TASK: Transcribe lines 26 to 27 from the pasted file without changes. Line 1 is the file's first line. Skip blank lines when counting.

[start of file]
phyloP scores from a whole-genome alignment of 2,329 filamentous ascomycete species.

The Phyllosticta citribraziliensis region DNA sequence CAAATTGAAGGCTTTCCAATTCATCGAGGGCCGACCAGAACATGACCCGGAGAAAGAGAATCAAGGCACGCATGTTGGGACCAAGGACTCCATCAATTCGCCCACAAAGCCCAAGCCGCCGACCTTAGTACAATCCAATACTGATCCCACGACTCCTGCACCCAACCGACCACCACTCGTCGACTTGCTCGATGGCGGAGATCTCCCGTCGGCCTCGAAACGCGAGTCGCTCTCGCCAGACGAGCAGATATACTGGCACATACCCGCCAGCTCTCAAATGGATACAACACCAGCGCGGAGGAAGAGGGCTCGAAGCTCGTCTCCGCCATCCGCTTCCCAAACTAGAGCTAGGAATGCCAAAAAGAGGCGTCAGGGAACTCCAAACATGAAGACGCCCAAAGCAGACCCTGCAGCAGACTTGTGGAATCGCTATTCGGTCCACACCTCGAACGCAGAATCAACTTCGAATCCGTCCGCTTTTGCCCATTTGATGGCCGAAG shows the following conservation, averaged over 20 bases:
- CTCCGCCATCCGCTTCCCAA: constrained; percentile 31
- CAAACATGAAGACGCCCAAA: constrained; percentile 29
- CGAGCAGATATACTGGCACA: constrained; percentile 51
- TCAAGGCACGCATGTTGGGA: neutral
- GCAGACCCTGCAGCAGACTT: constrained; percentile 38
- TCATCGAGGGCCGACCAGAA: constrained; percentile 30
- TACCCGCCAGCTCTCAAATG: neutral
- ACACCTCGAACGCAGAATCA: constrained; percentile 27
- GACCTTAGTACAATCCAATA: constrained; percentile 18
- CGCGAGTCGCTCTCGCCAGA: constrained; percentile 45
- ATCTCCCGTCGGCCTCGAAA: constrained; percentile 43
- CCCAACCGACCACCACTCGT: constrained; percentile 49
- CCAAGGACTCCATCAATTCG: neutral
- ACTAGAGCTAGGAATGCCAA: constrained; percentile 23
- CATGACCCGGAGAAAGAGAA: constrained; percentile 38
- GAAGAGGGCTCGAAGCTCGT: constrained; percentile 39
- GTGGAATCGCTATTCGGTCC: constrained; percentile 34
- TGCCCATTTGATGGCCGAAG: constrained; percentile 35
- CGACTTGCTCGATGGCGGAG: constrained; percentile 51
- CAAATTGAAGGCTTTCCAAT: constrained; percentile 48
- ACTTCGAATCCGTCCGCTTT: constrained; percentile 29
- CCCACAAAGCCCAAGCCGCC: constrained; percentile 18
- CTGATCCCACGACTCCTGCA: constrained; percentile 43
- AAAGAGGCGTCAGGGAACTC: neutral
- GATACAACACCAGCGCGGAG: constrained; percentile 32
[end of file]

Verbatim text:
- AAAGAGGCGTCAGGGAACTC: neutral
- GATACAACACCAGCGCGGAG: constrained; percentile 32